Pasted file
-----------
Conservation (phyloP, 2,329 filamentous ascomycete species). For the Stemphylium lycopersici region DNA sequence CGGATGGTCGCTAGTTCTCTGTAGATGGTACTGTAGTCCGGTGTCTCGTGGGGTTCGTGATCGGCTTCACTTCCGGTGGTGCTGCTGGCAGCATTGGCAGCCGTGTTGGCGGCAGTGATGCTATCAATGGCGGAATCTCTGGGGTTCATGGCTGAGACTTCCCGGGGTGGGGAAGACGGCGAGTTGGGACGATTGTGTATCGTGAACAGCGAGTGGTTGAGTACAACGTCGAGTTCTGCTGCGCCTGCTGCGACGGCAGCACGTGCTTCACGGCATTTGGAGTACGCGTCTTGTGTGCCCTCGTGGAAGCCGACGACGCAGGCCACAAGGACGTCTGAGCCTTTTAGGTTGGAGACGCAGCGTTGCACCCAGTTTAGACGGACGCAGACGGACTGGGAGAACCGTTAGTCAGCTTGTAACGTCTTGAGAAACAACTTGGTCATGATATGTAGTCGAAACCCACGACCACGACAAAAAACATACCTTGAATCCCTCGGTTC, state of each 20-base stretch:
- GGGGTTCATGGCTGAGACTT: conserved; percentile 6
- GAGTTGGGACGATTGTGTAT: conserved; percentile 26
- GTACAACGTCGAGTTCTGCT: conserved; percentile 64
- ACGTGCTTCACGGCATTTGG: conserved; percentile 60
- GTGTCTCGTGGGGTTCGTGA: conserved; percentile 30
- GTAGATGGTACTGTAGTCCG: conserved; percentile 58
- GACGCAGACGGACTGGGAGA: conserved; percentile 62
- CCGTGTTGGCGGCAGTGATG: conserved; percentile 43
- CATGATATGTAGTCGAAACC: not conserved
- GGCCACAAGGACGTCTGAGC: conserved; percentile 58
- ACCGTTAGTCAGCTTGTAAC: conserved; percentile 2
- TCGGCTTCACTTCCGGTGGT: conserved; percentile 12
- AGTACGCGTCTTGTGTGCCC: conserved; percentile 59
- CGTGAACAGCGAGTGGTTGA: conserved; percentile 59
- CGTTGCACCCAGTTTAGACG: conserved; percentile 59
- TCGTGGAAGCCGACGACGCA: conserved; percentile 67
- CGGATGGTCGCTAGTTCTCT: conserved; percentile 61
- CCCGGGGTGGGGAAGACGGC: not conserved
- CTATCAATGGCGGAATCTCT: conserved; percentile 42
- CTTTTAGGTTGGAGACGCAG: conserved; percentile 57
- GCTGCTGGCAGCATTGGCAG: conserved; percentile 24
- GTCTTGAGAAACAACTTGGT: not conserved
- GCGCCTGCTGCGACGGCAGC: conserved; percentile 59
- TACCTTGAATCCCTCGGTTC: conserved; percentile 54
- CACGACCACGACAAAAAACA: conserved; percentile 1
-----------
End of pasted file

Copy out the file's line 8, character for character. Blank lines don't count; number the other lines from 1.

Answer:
- GACGCAGACGGACTGGGAGA: conserved; percentile 62